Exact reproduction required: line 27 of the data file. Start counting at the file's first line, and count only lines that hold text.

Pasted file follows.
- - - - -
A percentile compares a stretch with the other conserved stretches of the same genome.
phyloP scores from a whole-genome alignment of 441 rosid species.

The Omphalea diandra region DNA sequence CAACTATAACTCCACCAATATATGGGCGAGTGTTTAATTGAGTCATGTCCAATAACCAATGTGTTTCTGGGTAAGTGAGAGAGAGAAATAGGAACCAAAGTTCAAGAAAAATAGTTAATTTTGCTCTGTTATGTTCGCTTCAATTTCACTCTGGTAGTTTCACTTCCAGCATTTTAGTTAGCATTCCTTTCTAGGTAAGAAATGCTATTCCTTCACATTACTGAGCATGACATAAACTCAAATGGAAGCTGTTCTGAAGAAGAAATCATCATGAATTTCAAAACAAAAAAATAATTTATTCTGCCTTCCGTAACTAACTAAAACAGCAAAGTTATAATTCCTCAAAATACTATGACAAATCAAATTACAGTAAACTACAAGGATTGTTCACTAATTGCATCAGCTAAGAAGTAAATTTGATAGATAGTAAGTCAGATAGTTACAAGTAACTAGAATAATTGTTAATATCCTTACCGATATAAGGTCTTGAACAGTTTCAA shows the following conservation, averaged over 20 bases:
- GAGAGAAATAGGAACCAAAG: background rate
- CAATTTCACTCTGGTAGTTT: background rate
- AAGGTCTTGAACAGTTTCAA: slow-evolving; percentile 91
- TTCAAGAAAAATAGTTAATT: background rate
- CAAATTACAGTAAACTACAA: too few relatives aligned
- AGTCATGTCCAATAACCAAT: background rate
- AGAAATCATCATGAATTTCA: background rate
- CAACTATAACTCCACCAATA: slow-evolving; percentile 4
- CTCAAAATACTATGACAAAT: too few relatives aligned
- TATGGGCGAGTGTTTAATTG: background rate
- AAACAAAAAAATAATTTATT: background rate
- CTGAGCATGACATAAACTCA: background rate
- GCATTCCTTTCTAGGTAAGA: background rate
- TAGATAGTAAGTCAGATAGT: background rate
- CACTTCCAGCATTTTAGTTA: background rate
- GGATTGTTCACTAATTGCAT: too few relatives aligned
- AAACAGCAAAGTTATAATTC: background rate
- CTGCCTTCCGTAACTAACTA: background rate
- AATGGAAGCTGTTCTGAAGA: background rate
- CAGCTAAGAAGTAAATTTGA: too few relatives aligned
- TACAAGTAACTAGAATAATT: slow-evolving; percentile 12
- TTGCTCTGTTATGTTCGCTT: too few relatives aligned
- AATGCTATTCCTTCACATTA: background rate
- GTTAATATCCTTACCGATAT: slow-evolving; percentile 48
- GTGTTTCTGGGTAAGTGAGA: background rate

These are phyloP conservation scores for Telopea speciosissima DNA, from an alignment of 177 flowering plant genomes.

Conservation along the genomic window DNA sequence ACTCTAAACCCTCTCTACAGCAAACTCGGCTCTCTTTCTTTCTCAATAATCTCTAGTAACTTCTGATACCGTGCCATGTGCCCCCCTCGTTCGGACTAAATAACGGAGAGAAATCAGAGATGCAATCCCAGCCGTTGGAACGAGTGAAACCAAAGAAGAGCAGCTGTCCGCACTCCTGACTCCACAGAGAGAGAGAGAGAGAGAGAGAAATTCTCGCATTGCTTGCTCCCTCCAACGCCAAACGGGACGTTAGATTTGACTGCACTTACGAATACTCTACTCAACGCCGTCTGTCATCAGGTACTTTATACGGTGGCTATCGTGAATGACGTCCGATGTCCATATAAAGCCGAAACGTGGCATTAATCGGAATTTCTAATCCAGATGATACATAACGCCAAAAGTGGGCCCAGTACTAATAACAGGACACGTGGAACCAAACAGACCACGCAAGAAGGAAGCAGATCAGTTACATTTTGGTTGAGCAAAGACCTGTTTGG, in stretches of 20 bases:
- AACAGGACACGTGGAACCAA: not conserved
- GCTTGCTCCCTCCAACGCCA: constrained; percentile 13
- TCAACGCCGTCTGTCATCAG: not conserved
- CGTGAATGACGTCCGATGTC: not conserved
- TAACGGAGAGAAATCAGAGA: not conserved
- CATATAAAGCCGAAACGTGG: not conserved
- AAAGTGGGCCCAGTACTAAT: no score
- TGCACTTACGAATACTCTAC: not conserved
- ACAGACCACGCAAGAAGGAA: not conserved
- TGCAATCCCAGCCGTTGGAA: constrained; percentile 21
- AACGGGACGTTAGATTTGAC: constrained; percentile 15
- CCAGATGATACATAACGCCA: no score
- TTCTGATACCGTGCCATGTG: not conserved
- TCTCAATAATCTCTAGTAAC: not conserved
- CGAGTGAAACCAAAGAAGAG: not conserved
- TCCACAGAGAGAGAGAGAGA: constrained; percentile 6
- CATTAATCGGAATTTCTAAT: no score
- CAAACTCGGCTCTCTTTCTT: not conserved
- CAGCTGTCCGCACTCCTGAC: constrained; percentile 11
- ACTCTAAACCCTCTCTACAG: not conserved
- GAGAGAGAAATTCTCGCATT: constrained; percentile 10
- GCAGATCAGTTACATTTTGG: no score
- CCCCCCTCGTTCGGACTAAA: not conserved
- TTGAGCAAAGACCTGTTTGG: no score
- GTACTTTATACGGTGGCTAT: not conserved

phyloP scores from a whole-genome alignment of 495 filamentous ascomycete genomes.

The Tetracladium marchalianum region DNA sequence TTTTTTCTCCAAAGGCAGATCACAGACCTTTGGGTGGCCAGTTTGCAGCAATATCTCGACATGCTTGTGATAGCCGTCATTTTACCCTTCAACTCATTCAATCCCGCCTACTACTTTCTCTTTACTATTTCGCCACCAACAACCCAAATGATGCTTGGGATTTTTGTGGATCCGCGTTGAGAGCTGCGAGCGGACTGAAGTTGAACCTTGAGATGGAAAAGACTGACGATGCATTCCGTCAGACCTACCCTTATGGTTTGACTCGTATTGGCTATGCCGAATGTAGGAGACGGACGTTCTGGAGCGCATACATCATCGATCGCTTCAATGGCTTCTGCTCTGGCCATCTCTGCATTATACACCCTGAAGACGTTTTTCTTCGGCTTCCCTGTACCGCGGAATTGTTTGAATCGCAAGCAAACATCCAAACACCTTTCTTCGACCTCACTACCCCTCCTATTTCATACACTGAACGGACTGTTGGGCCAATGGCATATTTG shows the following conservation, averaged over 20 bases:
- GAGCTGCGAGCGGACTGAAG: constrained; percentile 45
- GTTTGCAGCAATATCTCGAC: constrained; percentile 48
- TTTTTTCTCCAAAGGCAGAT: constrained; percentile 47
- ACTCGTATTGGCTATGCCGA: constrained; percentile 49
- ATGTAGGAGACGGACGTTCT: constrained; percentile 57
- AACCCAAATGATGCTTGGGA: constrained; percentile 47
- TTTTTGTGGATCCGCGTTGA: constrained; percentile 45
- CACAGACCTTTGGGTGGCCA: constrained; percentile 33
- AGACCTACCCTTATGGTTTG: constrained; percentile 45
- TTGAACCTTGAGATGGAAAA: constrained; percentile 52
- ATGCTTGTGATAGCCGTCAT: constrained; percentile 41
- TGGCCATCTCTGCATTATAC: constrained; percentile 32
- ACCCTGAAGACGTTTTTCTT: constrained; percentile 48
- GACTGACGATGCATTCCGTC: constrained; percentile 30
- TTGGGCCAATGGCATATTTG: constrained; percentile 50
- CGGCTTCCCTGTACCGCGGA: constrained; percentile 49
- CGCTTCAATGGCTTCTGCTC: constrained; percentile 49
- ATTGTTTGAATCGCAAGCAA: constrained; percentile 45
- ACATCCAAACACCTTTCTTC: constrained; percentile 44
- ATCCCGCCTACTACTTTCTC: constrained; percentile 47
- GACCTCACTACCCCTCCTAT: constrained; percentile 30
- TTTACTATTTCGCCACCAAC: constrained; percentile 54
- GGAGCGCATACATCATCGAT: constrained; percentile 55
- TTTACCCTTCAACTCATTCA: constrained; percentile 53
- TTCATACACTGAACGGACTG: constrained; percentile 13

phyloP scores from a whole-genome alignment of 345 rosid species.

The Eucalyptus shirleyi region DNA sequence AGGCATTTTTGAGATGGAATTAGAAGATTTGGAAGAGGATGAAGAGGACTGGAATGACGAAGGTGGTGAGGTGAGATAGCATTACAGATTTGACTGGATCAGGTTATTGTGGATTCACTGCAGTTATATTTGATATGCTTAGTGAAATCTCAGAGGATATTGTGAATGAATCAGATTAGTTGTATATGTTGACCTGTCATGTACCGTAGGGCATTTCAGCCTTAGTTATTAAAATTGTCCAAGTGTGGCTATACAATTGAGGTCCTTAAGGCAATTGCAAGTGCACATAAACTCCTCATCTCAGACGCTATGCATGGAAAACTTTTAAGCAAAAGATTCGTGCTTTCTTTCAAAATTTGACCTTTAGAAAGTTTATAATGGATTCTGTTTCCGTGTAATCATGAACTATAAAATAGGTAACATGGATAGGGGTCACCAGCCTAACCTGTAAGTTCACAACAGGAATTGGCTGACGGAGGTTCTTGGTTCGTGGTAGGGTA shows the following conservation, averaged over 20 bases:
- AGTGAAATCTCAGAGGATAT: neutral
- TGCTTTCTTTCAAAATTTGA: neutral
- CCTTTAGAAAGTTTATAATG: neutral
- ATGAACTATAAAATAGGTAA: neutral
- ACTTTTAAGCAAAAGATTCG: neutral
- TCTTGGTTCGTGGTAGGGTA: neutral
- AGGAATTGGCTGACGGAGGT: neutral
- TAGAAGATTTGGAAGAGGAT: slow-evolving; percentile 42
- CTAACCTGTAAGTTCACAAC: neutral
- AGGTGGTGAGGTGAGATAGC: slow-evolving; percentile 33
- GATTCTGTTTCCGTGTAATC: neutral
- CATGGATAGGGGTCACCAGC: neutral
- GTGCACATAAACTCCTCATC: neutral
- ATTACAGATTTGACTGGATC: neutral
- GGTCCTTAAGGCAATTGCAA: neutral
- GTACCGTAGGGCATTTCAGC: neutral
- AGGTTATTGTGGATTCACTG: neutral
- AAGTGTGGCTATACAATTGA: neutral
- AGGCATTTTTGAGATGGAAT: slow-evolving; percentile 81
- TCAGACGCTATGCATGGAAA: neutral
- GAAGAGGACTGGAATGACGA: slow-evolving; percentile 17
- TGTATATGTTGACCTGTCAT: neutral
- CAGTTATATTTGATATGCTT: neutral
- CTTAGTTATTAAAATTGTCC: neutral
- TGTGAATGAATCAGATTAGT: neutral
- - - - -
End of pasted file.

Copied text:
- GTTAATATCCTTACCGATAT: slow-evolving; percentile 48